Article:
Coming soon: the Google Phone

21 Dec

December 21, 2009

By Geoff Meeker

One giant is set to take on another in what is shaping up to be the technology war of 2010.

At stake is billions in revenue in the lucrative mobile phone market.

The tech world has been ablaze for months with rumours that Google was developing its own phone. The buzz was confirmed December 12 by the Wall Street Journal. The phone will be called the Nexus One, and will be manufactured for Google by HTC.

“The Internet giant is taking a new, and potentially risky, approach to selling the device,” wrote reporter Jessica Vascellaro. “Rather than selling the phone through a wireless carrier – the way the bulk of phones are sold in the U.S. today – Google plans to sell the Nexus One itself online. Users will have to buy cellular service for the device separately.”

This is an aggressive assault on three different fronts. First, Google is going after Apple and its super cool iPhone, which has come from nowhere to rule the industry at breakneck speed. (At the end of CBC newscasts, they actually announce that news can be downloaded to your iPhone and iPod Touch. No other phone is mentioned. That’s what I call market dominance.)

Second, by selling the phones online, Google would be bypassing technology retailers, who often sell their phones at a discount when customers sign long-term wireless service contracts. How will consumers react to paying full price for a phone, no matter what type of contract they sign with the carrier?

Third, Google will compete with the cellular phone manufacturers who, until now, were its partners, in something called the Open Handset Alliance. Launched in 2007, the alliance was a consortium of high profile phone manufacturers who had come together to use a common software platform to drive their phones (rather than a proprietary one, such as that developed for the iPhone).

The alliance was using Google’s own Android software. Google’s goal at the time was to power hundreds of different phone models using this software. However, industry insiders have already observed that Google’s decision to compete head-on as a seller of hardware will likely kill the alliance.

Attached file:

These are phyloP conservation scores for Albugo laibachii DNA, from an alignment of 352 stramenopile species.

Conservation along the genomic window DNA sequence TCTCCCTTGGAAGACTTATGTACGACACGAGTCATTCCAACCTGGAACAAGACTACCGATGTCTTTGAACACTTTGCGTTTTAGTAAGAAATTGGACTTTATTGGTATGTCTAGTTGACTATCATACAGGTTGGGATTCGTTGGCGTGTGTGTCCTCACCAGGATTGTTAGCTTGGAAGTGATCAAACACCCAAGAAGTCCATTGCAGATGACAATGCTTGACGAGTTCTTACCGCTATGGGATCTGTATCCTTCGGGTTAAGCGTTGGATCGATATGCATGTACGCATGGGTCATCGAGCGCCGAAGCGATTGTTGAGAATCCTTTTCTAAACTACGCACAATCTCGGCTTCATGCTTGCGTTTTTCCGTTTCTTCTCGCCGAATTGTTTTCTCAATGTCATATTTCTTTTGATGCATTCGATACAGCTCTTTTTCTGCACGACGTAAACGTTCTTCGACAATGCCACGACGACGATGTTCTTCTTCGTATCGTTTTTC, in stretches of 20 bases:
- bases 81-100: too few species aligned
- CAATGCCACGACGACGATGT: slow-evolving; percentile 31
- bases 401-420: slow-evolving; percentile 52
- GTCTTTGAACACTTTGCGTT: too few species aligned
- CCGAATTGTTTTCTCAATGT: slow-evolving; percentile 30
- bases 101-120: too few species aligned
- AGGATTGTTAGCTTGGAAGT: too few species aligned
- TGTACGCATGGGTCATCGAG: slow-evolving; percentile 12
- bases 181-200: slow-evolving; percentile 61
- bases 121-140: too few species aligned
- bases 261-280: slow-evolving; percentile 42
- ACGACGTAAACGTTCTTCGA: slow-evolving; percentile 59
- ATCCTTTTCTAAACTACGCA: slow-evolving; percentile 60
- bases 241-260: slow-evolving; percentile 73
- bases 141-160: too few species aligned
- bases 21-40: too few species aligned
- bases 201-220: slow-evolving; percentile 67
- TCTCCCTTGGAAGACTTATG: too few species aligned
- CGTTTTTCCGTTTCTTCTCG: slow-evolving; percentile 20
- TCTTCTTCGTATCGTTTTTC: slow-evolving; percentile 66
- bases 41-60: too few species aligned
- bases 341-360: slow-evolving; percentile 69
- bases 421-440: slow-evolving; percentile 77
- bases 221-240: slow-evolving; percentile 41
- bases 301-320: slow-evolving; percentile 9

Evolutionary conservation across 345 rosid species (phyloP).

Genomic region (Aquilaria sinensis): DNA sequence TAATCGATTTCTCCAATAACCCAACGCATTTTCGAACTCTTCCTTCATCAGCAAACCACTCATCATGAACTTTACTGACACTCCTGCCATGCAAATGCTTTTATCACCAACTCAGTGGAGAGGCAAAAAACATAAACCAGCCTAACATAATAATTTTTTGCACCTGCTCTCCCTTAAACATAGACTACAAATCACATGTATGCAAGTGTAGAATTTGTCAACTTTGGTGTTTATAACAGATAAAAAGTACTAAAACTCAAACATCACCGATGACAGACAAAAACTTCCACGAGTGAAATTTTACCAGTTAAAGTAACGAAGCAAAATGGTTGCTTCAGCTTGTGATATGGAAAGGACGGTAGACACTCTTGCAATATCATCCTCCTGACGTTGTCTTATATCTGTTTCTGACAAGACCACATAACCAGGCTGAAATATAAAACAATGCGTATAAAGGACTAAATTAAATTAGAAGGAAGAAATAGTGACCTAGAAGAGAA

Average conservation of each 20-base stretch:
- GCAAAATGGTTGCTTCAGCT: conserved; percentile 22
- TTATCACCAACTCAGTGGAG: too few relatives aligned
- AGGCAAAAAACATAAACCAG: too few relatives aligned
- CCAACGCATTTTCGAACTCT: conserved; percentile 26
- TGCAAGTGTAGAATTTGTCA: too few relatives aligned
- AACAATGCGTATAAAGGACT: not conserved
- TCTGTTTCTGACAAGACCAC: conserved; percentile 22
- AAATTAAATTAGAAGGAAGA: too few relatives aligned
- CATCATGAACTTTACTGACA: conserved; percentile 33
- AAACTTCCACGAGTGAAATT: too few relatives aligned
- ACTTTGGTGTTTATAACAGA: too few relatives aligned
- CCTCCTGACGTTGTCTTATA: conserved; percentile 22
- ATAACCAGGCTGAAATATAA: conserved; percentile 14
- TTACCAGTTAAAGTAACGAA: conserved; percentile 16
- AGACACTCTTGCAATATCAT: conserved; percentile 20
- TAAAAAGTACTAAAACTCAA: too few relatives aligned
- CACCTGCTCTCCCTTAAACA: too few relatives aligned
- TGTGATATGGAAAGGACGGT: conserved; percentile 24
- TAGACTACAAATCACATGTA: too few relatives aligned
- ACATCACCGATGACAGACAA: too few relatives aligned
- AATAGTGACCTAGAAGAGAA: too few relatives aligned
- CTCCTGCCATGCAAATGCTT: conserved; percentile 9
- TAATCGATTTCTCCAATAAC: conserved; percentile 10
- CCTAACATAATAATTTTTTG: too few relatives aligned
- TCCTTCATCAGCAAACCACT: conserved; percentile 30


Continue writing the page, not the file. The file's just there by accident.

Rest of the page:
Word of Google’s foray into the hardware market was leaked earlier in December, subsequent to a staff Christmas party where hundreds of employees were given working Nexus One phones to try them out over the holidays. The phones were given out ostensibly for staff to test drive them and report any bugs, but one suspects it was also to create some buzz in advance of the launch, rumoured to happen in January.

Right after the party, employees began Twittering about their phones. Here are some of those tweets:

“Stuck in mass of traffic leaving work post last all hands of 2009. ZOMG we had fireworks and we all got the new Google phone. It’s beautiful.”

“A friend from Google showed me the new Android 2.1 phone from HTC coming out in Jan. A sexy beast. Like an iPhone on beautifying steroids.”

“It was thin. Dare I say as if not a bit thinner than iPhone. Scrolly ball like on the Hero [phone]. This one was running on AT&T.”

So here’s the thing. Google is an innovative and clever company that does not do things in half measures. If they are going to announce a new telephone, consumers are going to watch closely and they’re going to have high expectations.

The freedom to choose your own carrier is fine, but it’s not a technological advance.

If Google unveils just another iPhone clone, and not a significant leap forward, you will hear a great sigh of disappointment from technology users. And people will react with some skepticism, the next time Google has something big to announce.

Geoff Meeker is a communications consultant with a soft spot for technology. He also writes a blog about the local media scene, which is hosted at


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